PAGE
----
Getting away from the wall – the liberated kitchen
19 Feb 2020
The kitchen island solution made of quartz stone from Steininger is almost sculptural in its effect, characterised by its stacked blocks with compartments on both sides. Photo: Steiniger
The free-standing kitchen is, in fact, not a new invention. Even though the Frankfurt Kitchen had already been developed as the archetype of the modern, fitted kitchen back in 1926, the system comprising standardised and permanently fixed furniture gradually came to predominate since 1945. Prior to this, the majority of kitchens were modular, free-standing kitchens. In these kitchens, apart from the kitchen sink, everything could be moved around in theory: the fridge (if there was one), the cooker and even the kitchen sideboard. At a time when individualism is growing, modular kitchens are increasingly making a come-back into our homes.
But the return to individual elements is not only of significance for kitchens; it can be observed throughout the home. Large wall units, for instance, had already become a dying species at the beginning of the new millennium. And in the bedroom, too, the trend is to move away from a large cabinet feature towards multiple, small, to some extent unimposing, items of furniture. And now time is up for the fitted kitchen as well. In an era of maximum flexibility and – in part – minimalist furnishings, large, connected furniture components no longer reign supreme. Particularly for someone required to move house frequently for professional reasons or for someone living in a rather small city apartment, modular kitchen elements provide an alternative.
Flexibility using kitchen modules
The modules are coupled together by magnets. Photo: Stadtnomaden
Liberated from the fitted kitchen and allowing for flexible room design, with free-standing kitchen modules, the kitchen can be organised according to your individual preferences. Depending on the circumstances, the kitchen can then be enlarged or reduced in size. A further advantage: free-standing kitchens can easily travel with you when you move and be reinstalled in the new kitchen, in keeping with the available space.
In this way, in contrast with the free-standing kitchen modules of former times, cooking stations which integrate the sink and hot plates can even be positioned in the middle of a room without any need to be up against a wall. The arrangement of modular elements can be precisely adapted to the layout of available water and electricity connections. Modern modular systems thus facilitate completely individualised configuration. As an island unit or kitchen counter, free-standing, attached to the wall or functioning as a room divider, the kitchen can be adapted to the particular situation in terms of space and connection points. By virtue of its double-wall construction and the thoughtful use of cut-outs and recesses, the modular system A La Carte II from Stadtnomaden offers the installation spaces and pathways needed for wiring and connection of all the integrated appliances within each module as well as between modules, guaranteeing that no additional use of electric tools is required.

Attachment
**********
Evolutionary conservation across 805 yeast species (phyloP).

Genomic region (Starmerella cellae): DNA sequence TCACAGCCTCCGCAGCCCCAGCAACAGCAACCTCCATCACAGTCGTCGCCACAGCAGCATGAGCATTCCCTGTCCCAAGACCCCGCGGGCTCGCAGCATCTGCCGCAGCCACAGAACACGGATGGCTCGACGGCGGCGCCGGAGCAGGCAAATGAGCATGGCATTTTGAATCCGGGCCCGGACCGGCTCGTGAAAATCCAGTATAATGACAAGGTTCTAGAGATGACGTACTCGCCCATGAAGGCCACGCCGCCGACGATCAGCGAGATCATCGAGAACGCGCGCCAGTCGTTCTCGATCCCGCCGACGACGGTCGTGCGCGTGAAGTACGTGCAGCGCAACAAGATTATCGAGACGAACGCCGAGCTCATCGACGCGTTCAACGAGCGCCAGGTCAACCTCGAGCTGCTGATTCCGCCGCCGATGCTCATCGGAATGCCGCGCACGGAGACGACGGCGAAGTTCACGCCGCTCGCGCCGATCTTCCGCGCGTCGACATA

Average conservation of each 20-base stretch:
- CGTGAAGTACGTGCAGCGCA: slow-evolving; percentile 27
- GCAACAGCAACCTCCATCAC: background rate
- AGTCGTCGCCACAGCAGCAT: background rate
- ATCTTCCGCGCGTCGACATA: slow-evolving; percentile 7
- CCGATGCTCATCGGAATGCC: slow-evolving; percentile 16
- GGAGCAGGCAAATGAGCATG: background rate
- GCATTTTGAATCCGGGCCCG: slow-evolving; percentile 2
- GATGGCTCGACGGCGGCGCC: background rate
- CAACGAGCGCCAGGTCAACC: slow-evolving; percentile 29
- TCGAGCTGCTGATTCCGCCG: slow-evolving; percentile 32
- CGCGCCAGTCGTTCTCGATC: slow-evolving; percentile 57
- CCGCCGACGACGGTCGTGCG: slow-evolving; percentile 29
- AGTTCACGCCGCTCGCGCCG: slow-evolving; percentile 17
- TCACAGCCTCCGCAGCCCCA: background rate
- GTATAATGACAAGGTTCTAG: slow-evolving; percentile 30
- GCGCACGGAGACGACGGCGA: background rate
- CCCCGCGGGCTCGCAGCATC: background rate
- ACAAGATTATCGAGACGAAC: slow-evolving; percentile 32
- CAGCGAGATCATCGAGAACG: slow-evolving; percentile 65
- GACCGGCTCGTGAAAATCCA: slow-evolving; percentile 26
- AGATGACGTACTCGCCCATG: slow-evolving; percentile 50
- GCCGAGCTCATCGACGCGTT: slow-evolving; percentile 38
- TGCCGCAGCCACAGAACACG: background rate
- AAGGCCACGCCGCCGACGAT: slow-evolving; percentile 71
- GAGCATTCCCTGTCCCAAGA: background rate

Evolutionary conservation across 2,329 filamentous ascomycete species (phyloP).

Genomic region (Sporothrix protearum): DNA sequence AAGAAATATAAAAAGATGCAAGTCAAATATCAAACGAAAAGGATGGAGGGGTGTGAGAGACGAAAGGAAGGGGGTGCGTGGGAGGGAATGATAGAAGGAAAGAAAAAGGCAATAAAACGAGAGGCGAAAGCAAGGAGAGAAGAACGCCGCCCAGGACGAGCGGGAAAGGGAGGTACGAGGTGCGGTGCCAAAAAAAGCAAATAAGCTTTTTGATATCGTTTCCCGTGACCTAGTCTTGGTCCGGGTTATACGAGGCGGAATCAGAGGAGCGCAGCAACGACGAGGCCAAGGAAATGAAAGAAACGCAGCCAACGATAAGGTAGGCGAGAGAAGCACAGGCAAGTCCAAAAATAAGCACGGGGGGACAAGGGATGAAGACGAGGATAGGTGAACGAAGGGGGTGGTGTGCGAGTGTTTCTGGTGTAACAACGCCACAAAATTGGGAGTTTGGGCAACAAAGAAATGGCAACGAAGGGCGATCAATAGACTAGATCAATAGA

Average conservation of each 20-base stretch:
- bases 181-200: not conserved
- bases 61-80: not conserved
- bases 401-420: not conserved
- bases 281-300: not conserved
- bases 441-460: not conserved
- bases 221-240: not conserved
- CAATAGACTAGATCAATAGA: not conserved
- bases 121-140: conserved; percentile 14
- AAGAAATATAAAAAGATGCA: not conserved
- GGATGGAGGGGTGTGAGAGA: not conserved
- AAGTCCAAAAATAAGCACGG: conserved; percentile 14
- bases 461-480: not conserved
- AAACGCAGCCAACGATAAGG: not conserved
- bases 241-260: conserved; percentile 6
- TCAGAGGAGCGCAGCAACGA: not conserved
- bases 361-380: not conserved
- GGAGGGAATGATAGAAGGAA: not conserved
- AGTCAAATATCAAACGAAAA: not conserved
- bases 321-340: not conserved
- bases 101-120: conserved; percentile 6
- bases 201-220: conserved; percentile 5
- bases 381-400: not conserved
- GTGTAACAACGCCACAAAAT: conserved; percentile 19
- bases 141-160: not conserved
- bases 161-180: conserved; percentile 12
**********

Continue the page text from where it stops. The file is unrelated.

An alternative to the fitted kitchen
With the Critter Kitchen, Stip wanted to free the kitchen from the wall and give it a unique character of effortlessness. Photo: Stip
The Critter Kitchen from Stip, for example, made of ash wood, can be assembled in a few minutes by tightening eight screws. Cooking, and, of course, conviviality, can then be right at the centre of things in the kitchen space. A fully functional cooker and sink basin are inset beneath the worktop. Electrics and drainage are hidden in a steel column.
With an all-in-one island feature, the focal point of a room is set up in an instant, and all of life can go on around it. Accessible from four sides, instead of just the one, the island unit makes it possible to work dynamically and efficiently in one place: starting with preparation and cooking, through storage of food items, to disposal of the leftovers: an all-inclusive package with seating which takes up the minimum amount of space.
Stand-alone kitchen modules as a feature for open living spaces
With Float, Miras Editions wanted to disrupt the inflexibility which prevails in the modern kitchen. The design comes from Guests of Honour and designers of Das Haus” at imm cologne 2020, MUT Design. Photo: Miras Editions
A kitchen consisting of free-standing modules is also suitable for open-plan kitchen and dining rooms. In the form of a cooking island, you can, for instance, create a visual separation between the cooking space and the living room or, as with the kitchen collection, Float from Miras Editions, blur the boundaries between two living spaces, using kitchen modules which act simultaneously as home furnishings. Float does away with technological excess in the kitchen and concentrates on the essentials. The collection comprises 5 items in total: cooking station, cupboard, cabinet, trolley and room-dividing cupboard unit. Each piece is a free-standing, mobile island, which can be integrated in open-plan spaces according to your preferences.